Rehder issued a statement Monday apologizing to anyone "truly offended" by the reference.
"My degree is in public relations and one point that was hammered home throughout my study is that 'Perception Is Everything'," Rehder said to open her regular Capitol Report email blast last week. "This tidbit has been proven for years, if you will remember propaganda served as an important tool to win over the majority of the German public during Adolf Hitler's rule. I say this to remind you that you simply cannot take one side's viewpoint and proclaim it as the gospel. It behooves us all to research both sides of a debate before weighing in."
Rehder describes her support of House Bill 253 in the rest of the statement, and encourages constituents to look at the facts about the cut's potential to help economic development.
Supporters of the income tax bill say it will help Missouri business flourish. Opponents say the bill will slash education funding and services for the disabled.
"The governor's office has withheld $600 million in education funding since 2009," Rehder's statement said. "They understand how propaganda and fear moves our public."
Rep. Stacey Newman, D-St. Louis, married into a Jewish family and found the Nazi reference offensive. She sent a hard-copy letter to Rehder's Jefferson City, Mo., office stating her thoughts on the controversial comment. As an elected leader, Newman said she felt the responsibility to speak up.
In the letter, Newman wrote that Rehder's differences from the governor in policy are in no way comparable to Hitler's use of propaganda.
"I was extremely offended, as were many of my family, of your comparison of opposing policy views to the insanity of the Holocaust," Newman wrote. "Your comment was completely insensitive to those families throughout our state who have been forever altered by this horrific event in world history."
Newman on Monday said she understood where
Rehder was coming from with her comment, but the gravity of referring to Hitler's Nazi Germany resonates deeper with individuals who were directly affected by the Holocaust.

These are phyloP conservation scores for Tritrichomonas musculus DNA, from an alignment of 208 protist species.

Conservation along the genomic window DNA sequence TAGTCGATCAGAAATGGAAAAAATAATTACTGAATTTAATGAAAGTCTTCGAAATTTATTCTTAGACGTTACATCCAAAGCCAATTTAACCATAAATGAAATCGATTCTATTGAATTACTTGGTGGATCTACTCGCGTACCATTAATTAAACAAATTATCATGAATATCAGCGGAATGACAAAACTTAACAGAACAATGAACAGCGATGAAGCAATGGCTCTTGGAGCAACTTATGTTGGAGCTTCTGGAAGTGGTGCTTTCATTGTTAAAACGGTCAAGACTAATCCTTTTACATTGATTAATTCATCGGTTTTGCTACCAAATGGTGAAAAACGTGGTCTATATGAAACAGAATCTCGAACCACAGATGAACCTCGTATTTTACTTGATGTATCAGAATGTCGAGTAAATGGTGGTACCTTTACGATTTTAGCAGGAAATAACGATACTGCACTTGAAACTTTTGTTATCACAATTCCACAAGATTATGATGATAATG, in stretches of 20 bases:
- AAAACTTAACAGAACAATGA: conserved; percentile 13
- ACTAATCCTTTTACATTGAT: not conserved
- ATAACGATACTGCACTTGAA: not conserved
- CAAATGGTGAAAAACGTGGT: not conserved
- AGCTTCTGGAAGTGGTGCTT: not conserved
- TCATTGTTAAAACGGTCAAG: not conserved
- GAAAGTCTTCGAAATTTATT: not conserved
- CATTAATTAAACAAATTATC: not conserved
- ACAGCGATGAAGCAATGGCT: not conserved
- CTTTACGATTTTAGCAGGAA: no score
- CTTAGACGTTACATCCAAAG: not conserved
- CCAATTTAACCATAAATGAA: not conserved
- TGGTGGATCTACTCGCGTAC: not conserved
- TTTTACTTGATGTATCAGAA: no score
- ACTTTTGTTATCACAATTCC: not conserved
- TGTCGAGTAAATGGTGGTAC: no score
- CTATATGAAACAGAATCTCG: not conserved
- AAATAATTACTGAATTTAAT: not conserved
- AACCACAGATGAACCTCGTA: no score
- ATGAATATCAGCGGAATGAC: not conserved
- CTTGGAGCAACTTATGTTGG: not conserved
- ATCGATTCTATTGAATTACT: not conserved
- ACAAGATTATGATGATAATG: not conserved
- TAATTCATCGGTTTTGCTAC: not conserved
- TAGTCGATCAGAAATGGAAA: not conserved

Newman said nothing compares to the Holocaust.
"Millions lost their lives in no fault of their own. And to use that in a context with a difference in policy views? There really is no connection," she said.
On Monday, Rehder issued a statement apologizing to "anyone who was truly offended by my comment. I would never knowingly hurt someone, nor would I want to distract from the meat of this very important piece of legislation."
Rehder said she hoped those who read her column see it as a call for a thoughtful, researched approach to the tax cut debate.
"I will vote to override the Governor's veto and urge my colleagues to do the same," Rehder said.
Newman said Rehder's comments had an intense meaning to many in the Jewish community of the St. Louis county she represents.
"It's like someone hit you in the chest, because it's callous, it's unfeeling and it sounds uneducated. Because of what that terminology actually means to people whose family members went through it," Newman said of Rehder's statement.
Newman's husband is a first-generation U.S. citizen whose lineage stopped because of what happened in Germany, she said. His grandmother, who Newman's daughter is named after, barely escaped Nazi Germany and lost eight sisters and their extended families during the Holocaust.
"That story is alive and well in our family," she said. "We want it to continue and this is what I need to do to help other people understand that we need to be respectful."
Newman said she has not received an apology or response from Rehder, who was elected in November to represent parts of Scott and Mississippi counties in the 148th House District.